The primary school at the centre of a row over collective worship has reached an out-of-court agreement with two parents who had been seeking a judicial review.
Lee and Lizanne Harris will no longer be pursuing a legal challenge in the courts after Burford Primary School, in Oxfordshire, agreed to provide a suitable alternative to the Christian assembly for their children.
The Harrises withdrew their children from the collective worship claiming that after the school came under the Oxford Diocesan Schools Trust (ODST), they witnessed "harmful aspects of evangelism spreading into assembly" and that this was "unlawfully" interfering with their children's right to an education "free from religious interference".
The couple threatened legal action claiming that when they withdrew their children from the assembly, they were put in a room with an iPad under the supervision of a teacher.
The Harrises, who were backed by Humanists UK, said that this did not amount to a meaningful alternative to the collective worship.
The ODST has now reached an agreement with the Harrises to provide "some specific arrangements" for their children when they are withdrawn from collective worship, including the provision of "some appropriate resources for them".
It said that the school would continue to provide collective worship "alongside a broad, balanced and inclusive curriculum", and that the new provisions were restricted to the Harris children.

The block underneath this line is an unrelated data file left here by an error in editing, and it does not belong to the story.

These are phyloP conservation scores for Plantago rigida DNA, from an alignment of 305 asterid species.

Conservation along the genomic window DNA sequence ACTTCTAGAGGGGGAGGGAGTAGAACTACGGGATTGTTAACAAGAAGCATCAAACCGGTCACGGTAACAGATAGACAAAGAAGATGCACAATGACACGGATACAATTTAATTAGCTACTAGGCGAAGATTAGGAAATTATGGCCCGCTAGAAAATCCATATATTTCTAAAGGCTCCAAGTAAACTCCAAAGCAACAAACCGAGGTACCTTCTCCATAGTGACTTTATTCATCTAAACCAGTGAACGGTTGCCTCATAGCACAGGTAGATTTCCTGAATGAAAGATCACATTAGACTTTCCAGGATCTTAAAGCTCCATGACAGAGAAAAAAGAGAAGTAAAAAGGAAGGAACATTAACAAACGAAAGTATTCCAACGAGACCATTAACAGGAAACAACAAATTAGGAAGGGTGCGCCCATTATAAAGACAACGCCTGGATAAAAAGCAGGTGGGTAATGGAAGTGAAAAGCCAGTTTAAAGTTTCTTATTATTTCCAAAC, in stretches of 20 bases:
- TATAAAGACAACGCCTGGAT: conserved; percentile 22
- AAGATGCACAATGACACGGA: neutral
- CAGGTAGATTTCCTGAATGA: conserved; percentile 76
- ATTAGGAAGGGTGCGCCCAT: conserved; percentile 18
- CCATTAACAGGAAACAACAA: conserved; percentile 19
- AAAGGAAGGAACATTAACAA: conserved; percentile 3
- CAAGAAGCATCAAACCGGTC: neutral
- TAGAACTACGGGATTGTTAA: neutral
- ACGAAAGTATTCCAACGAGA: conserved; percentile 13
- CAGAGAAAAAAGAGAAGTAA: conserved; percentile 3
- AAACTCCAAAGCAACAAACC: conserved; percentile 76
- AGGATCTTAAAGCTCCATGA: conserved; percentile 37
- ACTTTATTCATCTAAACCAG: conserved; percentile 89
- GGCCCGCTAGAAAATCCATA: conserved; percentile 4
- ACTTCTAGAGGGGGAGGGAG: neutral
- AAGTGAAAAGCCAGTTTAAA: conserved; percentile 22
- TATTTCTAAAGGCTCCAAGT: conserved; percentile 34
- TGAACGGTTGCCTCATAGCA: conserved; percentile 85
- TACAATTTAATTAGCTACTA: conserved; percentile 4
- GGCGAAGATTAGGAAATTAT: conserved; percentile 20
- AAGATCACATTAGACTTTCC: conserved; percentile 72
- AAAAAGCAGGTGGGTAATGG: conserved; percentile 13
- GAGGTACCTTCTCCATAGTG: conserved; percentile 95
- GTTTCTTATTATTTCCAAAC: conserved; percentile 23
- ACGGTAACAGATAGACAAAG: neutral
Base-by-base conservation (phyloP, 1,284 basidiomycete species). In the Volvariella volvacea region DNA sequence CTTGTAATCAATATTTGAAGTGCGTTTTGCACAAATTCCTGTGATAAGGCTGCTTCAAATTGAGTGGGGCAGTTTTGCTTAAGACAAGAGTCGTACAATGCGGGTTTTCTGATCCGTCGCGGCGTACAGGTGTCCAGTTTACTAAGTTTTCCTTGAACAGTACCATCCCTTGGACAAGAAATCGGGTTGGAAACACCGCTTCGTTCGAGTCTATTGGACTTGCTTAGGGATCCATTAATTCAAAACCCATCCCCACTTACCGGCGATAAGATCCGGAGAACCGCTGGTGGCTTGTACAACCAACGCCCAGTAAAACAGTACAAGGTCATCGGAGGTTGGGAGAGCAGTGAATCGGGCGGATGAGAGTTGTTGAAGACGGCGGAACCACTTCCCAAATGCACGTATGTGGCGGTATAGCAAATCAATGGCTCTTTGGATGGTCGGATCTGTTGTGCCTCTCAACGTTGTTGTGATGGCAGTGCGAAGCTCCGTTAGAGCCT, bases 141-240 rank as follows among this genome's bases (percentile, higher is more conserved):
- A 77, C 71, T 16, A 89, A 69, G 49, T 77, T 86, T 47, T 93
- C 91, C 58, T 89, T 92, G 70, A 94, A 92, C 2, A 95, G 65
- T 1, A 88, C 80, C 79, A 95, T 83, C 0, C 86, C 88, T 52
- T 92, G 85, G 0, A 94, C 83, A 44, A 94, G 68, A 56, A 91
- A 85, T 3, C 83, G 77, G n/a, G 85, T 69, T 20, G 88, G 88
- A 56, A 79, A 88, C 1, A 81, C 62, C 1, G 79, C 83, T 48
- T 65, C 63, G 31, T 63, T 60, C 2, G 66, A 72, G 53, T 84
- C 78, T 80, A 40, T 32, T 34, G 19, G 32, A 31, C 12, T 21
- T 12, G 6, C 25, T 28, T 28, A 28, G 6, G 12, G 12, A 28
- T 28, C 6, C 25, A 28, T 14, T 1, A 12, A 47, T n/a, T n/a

Anne Dellar, CEO of the Oxford Diocesan Schools Trust (ODST) said: "A small community school has been placed at the sharp end of a national campaign. At a time when school funds are stretched ODST took the pragmatic decision to avoid wholly unnecessary court costs.
"A short term child-specific arrangement has been agreed between ODST and the parents of two children attending Burford Primary School.
"The arrangement will lapse when the youngest of the two children leave the school. Burford Primary School is not offering an alternative assembly; rather, a small number of children who are withdrawn from collective worship will be able to access alternative materials, overseen by a teacher.
"Burford Primary School is a happy, successful and inclusive school. While recognising every parent's right to withdraw their child from collective worship, we are saddened that this case has diverted valuable funds and staff time."
The Bishop of Oxford, Dr Steven Croft, said: "From reading with children to organising assemblies and talks, input from the local community and volunteers enhances the life of every school, including community schools. Members of local churches play a valuable role in communities across the country.
"The Church of England has always worked to enable the best education for all children, motivated by our deep Christian values and recognising the changing, diverse society we serve. We will continue to do so."